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Rawles neighborhood on Mesa to become intact in council redistricting

       Public comment will continue to be taken until Tuesday, Oct. 18 on the Colorado Springs City Council redistricting draft that was released in late September by the City Clerk's Office.
       If the draft becomes final - the tentatively scheduled announcement date is Nov.
A view of the planned City Council geographical redistricting (zoomed in to show much of the Westside) shows how Precincts 107, 108 and 111 will be moved from District 1 to District 3. In each precinct, the number in green is its population. Note on the left the unchanged, weaving precinct boundary separating Precincts 102 and 109 (in D-1) from Precinct 118 (in D-3) north of Colorado Avenue. The article provides additional detail.
Courtesy of City Clerk's Office
14 - the only direct effect for the Westside will be the move of three precincts from City Council District 1 to 3.
       This change was requested by the Rawles Open Space Neighborhood, a group representing 32 rural-style properties straddling Mesa Road between Uintah Avenue and 19th streets.
       Currently, the Rawles neighborhood is divided along Mesa between D-1 and D-3.
       Having all its properties in one district promotes a “sense of neighborhood and provides more cohesiveness,” said Rawles spokesperson James Kin. “We are supportive of the efforts of the redistricting committee and the city clerk to make our neighborhood part of a single district.”
       The City Charter requires the city clerk to redraw the six council district boundaries every four years, in accordance with goals regarding population equivalence, contiguous areas and community/neighborhood preservation.
       The charter also designates the clerk (currently Sarah Johnson) to make the final decision. She said she expects to do so Nov. 14. The changes will be used in the next election of district council members in April 2017.
       On Oct. 18 from 1 to 3 p.m., the public will get to view and comment on Johnson's “preliminary report,” in a public hearing she will host at the City Administration Building, 30 S. Nevada Ave., Suite 102.
       This is the second redistricting since council increased the number of districts from four to six in 2012. The other three councilmembers are elected at-large (which won't occur again until 2019). All term lengths are four years.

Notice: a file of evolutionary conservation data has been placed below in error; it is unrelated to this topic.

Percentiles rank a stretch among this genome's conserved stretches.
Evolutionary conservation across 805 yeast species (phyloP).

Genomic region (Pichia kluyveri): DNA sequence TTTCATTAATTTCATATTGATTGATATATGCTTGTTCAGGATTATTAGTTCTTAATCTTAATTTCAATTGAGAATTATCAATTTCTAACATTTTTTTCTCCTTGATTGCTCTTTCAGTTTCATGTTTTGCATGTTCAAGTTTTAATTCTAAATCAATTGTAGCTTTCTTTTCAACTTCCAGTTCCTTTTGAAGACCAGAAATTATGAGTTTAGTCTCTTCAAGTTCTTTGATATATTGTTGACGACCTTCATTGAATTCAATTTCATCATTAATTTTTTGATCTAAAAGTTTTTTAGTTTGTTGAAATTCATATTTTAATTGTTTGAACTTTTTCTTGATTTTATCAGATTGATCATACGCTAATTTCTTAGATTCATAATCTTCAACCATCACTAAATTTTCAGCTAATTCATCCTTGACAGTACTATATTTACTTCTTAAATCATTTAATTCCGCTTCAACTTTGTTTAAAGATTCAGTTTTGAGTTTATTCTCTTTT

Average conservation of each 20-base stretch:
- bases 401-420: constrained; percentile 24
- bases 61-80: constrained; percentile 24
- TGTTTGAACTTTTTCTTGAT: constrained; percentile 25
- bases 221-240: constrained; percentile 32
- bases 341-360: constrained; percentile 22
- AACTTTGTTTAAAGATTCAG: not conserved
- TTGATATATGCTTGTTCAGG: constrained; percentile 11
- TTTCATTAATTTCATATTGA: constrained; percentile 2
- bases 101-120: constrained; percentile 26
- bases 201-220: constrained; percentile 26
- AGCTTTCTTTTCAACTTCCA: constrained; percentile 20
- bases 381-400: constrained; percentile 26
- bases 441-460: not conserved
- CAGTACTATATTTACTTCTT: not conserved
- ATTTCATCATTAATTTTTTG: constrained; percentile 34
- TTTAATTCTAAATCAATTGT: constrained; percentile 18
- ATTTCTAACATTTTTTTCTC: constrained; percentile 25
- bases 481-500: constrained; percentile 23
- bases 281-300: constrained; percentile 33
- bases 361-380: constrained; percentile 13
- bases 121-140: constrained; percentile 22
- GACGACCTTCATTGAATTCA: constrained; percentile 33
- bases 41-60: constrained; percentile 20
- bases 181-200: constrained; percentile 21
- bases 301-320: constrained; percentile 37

A wintry scene from 2015 along Mesa Road gives an idea of the rural style of the Rawles Open Space Neighborhood. The photo looks northeast toward the intersection of Mesa Road and the no-outlet La Mesa Street. A home, set well back from Mesa Road, can be seen through the trees at right. Rawles homes straddle the road, leading to a planned redistricting change that would keep the neighborhood intact (in District 3).
Westside Pioneer file photo
After a few complaints in 2012 (including the one from Rawles), City Council agreed to require more community outreach at the next redistricting. So the process this year featured several public meetings in different parts of the city, held by a new, council-appointed redistricting committee (and attended by Johnson.)
       One such meeting (minimally attended) was held at the Westside Community Center in early September.
       The Rawles change will occur as part of moving Precincts 107, 108 and 111 from District 1 to 3 - which extends D-3's northerly border to Fillmore/Fontmore Street between I-25 and 31st Street.
       In another offshoot of the move, essentially all the older Westside will fall into D-3, instead of being partly split, as before, between D-1 and D-3 along Uintah and Platte avenues.
       The above three precincts total about 7,800 people. City-wide, the district population balance will be addressed by D-1 taking three precincts east of Union Boulevard from D-6. And, D-3 will lose a precinct each to D-4 and D-5.
       In an unchanged redistricting anomaly for the Westside, both the Grandview and Pleasant Valley neighborhoods will remain divided. Johnson said the complication there stems from how the precincts were drawn previously by the county. (The city has traditionally used precinct lines in carving out its districts.) Especially interesting is the boundary line separating Precincts 102 and 109 (in D-1) from Precinct 118 (in D-3), which turns this way and that along various neighborhood streets north of Colorado Avenue.
       For more information or to leave comments on the redistricting draft, call the City Clerk's Office at 385-5901 (option 4), e-mail election@springsgov.com, or go to coloradosprings.granicusideas.com/discussions/2016-districting.

Westside Pioneer article
(Posted 10/4/16; Politics: City/County)

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